The Center for Health and Wellness Law, LLC Blogs

Blog Authors

Latest from The Center for Health and Wellness Law, LLC Blogs

The health coaching market is growing. According to Precedence Research, the global health coach market is projected to grow by 6.7% annually to be worth around $27.8 billion by 2030. Because of the worldwide pandemic in 2020, telehealth and remote visits have exploded, making health coaching even more attractive and viable as a business across the world. As a result, we at the Center for Health and Wellness Law, LLC receive a lot of questions from aspiring health and wellness coaches about whether and how they can practice beyond their home borders. For many coaches based in the…
The Equal Employment Opportunity Commission (EEOC) just recently confirmed what had been surmised all along:  that employers can incentivize employees to get the COVID19 vaccine. However, as expected, there are some caveats and conditions that accompany this decision. If You Merely Ask Employees for Proof of Vaccination by a Third-Party, Incentives to Vaccinate are OK. According to the new EEOC guidance, an employer may incentivize employees to encourage the employee and their family members to get the COVID19 vaccine. The EEOC reasons that such incentives would not violate the Americans with Disabilities Act (ADA) or the Genetic Information…
The Center for Health and Wellness Law often works with wellness companies and providers who want to conduct biometric screening tests as part of health fairs or health promotion events. Sometimes these events are held at the worksite as a benefit to employees, other times they may be open to the public. In either case, wellness companies and providers, such as nurses, doctors, dietitians, or health coaches, must be aware of legal restrictions and requirements involved when collecting “blood specimens,” either through finger stick or venipuncture. There are two sources of law wellness companies and providers should address when planning…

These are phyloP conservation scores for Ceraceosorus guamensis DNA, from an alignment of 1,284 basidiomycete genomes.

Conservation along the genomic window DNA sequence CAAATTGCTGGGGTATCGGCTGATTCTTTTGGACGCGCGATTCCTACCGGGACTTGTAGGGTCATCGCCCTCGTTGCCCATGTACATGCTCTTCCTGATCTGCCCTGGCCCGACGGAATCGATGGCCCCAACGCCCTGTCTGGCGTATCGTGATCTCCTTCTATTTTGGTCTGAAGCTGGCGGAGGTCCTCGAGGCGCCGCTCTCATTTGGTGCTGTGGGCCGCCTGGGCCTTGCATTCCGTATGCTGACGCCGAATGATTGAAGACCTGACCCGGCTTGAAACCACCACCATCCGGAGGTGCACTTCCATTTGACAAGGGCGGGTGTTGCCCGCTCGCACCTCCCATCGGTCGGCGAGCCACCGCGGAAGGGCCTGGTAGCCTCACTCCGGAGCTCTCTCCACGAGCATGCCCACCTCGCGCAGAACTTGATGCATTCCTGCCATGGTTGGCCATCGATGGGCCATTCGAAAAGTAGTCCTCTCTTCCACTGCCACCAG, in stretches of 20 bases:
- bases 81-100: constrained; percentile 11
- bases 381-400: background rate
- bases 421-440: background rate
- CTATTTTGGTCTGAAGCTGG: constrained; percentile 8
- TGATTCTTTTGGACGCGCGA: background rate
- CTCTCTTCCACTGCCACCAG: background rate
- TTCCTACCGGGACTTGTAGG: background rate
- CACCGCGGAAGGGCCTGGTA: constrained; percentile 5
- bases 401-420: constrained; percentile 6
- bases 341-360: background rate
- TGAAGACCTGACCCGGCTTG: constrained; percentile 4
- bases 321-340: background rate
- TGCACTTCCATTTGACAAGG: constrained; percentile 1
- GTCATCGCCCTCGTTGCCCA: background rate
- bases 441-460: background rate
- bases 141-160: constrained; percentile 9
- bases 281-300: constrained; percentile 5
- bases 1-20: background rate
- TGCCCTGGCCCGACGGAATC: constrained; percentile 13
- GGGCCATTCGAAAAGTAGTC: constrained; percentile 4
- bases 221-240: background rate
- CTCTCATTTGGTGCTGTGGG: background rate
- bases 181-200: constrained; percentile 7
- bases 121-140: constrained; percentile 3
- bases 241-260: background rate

On June 11, 2021, the Occupational Safety and Health Administration (OSHA) sent an email alerting the public about emergency temporary standards (ETS) for those working in “healthcare” to protect them from COVID-19 exposure now that vaccinations are available. These standards stem from one of President Biden’s first Executive Orders issued on January 21, 2021. As with most health-related guidance, it is not obvious whether these standards apply to wellness providers, or “Complementary and Alternative Medicine (“CAM”) Providers.” Wellness providers might include health coaches, naturopathic doctors, ayurvedic medical providers, functional medicine providers, lifestyle medicine providers, acupuncturists, chiropractors, nutritional counselors, fitness professionals,…